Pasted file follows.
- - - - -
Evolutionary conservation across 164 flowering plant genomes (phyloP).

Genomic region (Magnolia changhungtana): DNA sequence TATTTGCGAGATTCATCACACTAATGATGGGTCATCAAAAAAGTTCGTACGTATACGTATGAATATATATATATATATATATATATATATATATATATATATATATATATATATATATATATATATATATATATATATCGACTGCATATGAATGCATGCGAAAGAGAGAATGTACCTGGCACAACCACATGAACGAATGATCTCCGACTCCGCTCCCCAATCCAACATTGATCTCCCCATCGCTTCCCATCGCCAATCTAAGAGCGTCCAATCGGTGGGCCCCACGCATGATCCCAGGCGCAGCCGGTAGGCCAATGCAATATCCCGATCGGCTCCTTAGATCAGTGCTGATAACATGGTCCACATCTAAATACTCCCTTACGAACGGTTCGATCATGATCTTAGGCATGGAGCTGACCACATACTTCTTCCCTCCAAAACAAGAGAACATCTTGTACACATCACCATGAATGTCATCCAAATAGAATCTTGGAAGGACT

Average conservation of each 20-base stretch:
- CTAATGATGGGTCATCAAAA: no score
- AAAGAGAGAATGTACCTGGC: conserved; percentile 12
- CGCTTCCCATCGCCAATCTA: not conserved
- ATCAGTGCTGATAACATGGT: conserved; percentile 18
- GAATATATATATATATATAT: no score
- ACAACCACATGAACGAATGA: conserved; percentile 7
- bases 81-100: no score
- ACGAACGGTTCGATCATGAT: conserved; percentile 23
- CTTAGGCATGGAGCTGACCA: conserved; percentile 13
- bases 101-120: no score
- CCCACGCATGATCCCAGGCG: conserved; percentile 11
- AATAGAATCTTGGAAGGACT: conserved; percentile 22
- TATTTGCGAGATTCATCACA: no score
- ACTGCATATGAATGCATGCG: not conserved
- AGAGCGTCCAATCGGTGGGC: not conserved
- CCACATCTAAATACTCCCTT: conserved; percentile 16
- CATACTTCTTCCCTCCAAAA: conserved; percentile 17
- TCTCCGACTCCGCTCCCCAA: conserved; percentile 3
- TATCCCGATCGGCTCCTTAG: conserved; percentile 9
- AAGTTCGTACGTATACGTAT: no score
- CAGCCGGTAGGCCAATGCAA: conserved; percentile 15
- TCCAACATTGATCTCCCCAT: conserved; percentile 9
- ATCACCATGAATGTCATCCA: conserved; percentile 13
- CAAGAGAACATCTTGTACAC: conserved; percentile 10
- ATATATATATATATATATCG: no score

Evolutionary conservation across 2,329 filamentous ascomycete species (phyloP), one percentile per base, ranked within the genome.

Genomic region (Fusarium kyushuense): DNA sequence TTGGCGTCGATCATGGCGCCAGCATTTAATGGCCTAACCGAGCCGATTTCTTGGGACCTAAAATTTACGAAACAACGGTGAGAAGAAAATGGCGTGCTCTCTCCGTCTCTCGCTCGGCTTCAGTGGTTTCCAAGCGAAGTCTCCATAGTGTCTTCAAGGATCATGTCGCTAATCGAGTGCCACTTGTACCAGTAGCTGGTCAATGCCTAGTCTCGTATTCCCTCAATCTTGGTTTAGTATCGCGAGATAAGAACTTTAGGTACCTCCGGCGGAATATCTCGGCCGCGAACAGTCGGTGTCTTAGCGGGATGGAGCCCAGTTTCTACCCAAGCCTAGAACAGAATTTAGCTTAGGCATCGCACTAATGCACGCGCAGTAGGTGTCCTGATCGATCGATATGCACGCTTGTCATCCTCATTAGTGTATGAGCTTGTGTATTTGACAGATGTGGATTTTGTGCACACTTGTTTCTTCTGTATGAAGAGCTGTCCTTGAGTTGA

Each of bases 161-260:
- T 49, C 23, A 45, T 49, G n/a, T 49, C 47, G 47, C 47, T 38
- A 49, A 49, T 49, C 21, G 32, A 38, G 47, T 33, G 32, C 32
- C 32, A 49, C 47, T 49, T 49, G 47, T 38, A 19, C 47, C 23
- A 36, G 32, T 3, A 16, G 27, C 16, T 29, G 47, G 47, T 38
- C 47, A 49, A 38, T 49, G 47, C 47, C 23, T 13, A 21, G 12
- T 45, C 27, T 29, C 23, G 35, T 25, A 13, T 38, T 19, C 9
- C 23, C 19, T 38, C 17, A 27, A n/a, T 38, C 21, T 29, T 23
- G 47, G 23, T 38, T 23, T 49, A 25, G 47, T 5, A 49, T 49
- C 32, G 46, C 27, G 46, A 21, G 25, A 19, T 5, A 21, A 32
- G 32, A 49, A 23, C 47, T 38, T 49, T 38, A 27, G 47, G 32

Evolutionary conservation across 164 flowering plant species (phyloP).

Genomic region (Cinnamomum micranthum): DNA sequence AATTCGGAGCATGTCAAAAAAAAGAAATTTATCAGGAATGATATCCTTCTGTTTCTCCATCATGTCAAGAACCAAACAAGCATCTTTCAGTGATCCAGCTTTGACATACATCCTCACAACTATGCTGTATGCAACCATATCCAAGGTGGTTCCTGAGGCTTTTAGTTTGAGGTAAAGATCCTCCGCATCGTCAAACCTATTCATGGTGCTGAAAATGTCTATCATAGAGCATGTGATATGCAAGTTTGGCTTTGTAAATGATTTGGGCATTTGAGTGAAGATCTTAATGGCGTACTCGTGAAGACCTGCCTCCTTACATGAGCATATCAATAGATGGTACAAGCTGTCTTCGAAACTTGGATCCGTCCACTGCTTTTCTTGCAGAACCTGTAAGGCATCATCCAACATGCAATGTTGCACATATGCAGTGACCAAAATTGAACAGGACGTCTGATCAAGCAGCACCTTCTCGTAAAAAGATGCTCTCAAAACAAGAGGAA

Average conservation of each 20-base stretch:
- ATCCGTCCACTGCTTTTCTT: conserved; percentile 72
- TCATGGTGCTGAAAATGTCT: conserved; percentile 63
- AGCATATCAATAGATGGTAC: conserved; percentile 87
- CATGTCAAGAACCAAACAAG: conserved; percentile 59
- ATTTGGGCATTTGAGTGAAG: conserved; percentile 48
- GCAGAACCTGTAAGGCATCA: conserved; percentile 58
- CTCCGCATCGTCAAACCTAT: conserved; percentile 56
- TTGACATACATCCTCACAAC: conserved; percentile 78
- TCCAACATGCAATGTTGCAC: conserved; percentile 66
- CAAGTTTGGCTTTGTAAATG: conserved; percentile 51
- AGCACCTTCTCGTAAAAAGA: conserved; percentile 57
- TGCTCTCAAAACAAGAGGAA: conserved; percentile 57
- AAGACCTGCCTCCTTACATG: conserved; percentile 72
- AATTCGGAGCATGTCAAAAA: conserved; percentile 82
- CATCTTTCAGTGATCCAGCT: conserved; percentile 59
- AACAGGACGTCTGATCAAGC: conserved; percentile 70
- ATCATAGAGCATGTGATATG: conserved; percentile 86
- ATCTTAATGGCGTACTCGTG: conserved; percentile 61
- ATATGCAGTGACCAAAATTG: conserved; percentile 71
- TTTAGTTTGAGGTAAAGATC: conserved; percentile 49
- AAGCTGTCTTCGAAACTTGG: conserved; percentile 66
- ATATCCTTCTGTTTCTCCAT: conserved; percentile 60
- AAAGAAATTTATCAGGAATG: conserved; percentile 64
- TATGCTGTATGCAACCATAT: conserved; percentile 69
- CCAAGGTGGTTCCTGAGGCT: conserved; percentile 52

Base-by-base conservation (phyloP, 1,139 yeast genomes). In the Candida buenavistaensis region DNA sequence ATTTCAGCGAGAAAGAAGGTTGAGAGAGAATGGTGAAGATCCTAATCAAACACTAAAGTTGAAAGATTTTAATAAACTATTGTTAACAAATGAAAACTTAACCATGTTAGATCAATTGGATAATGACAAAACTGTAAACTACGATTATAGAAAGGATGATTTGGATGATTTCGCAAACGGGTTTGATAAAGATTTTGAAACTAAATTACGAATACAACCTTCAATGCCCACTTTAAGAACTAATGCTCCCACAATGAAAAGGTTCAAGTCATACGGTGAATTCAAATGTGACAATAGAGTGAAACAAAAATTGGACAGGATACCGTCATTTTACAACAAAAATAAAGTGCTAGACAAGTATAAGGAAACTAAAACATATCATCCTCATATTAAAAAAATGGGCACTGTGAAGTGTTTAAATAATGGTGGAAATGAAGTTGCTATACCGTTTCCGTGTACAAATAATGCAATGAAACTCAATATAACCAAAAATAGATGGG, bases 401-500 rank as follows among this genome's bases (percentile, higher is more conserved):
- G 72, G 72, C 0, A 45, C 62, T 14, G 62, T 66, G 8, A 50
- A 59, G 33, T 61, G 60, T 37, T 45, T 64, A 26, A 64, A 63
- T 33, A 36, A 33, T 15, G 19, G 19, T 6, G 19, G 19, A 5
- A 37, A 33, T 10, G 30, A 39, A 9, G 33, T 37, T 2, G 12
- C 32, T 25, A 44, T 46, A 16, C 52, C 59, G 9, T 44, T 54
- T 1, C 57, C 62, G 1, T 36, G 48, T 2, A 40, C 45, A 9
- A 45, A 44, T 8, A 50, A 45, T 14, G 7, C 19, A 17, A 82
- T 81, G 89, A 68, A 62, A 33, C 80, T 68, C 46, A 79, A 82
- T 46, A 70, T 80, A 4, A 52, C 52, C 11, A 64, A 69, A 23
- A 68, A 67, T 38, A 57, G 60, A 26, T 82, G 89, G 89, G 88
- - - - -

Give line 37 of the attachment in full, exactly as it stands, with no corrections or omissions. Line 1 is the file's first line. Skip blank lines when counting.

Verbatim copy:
- T 45, C 27, T 29, C 23, G 35, T 25, A 13, T 38, T 19, C 9